If you are an academic living elsewhere or a concerned member of the public, there is a petition you can sign. It has over a quarter of a million signatures already.

If you would like to know more about Kylie’s situation you can go to the Free Kylie website. Kylie’s colleague and friend Jessie Moritz has also written a piece for The Conversation on what more the Australian Government can do.

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Open letter to the Hon Anthony Albanese, Opposition Leader and Member for Grayndler

We are academics living in the electorate of Grayndler. We are writing to you as our local member in the Australian Federal Parliament.

Dr Kylie Moore-Gilbert was born in New South Wales and is an international expert in Islamic Studies, currently working at the University of Melbourne. She completed her undergraduate degree at the University of Cambridge in 2013 (first class honours), and her PhD at the University of Melbourne in 2017.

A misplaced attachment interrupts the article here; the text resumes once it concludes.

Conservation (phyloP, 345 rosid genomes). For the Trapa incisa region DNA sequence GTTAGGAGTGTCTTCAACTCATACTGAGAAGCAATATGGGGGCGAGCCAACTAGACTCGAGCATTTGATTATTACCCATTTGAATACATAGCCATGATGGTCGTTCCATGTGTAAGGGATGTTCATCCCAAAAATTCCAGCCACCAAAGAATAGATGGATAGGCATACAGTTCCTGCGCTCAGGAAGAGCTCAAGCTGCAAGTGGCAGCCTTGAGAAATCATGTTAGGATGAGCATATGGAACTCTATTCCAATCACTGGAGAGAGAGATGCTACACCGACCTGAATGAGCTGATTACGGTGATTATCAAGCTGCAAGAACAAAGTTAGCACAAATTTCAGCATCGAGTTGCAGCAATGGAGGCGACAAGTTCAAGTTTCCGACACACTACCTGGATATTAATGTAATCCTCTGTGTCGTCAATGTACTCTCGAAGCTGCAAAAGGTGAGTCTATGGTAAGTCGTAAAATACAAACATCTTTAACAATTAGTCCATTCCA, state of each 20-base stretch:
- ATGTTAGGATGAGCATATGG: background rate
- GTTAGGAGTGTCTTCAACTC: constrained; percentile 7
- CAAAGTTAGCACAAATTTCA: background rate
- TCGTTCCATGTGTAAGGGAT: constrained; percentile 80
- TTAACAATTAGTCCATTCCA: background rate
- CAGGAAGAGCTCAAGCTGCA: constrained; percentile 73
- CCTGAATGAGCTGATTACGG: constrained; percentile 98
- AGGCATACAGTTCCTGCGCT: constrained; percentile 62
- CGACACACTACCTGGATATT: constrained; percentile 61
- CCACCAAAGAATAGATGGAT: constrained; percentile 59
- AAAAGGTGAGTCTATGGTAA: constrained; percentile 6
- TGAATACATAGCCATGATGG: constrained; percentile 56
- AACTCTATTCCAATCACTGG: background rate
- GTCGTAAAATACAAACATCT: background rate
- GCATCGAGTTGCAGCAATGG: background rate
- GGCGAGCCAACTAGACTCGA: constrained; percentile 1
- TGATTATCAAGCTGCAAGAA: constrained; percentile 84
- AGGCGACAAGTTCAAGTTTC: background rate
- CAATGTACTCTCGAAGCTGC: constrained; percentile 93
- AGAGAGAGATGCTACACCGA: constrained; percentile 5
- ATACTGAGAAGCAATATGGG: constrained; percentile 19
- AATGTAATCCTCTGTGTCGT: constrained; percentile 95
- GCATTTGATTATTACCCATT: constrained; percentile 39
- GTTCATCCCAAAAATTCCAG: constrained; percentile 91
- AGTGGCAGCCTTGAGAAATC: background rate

Dr Moore-Gilbert was arrested at Tehran airport in August 2018, and was subsequently convicted of espionage and sentenced to 10 years in prison at a secret trial. Her arbitrary detention by the Iranian regime is a grave miscarriage of justice, and an assault on academic freedom and the ability for scholars to conduct independent research.

Dr Moore-Gilbert was doing no more than the work academics do daily, all over the world, in attending an academic conference and engaging in dialogue about her research.

Since Dr Moore-Gilbert’s arrest over two years ago, she has been held in notoriously harsh Iranian prisons and often in solitary confinement. This has taken an enormous toll on her physical and mental health.

We call on you to publicly and strongly urge the Australian government to: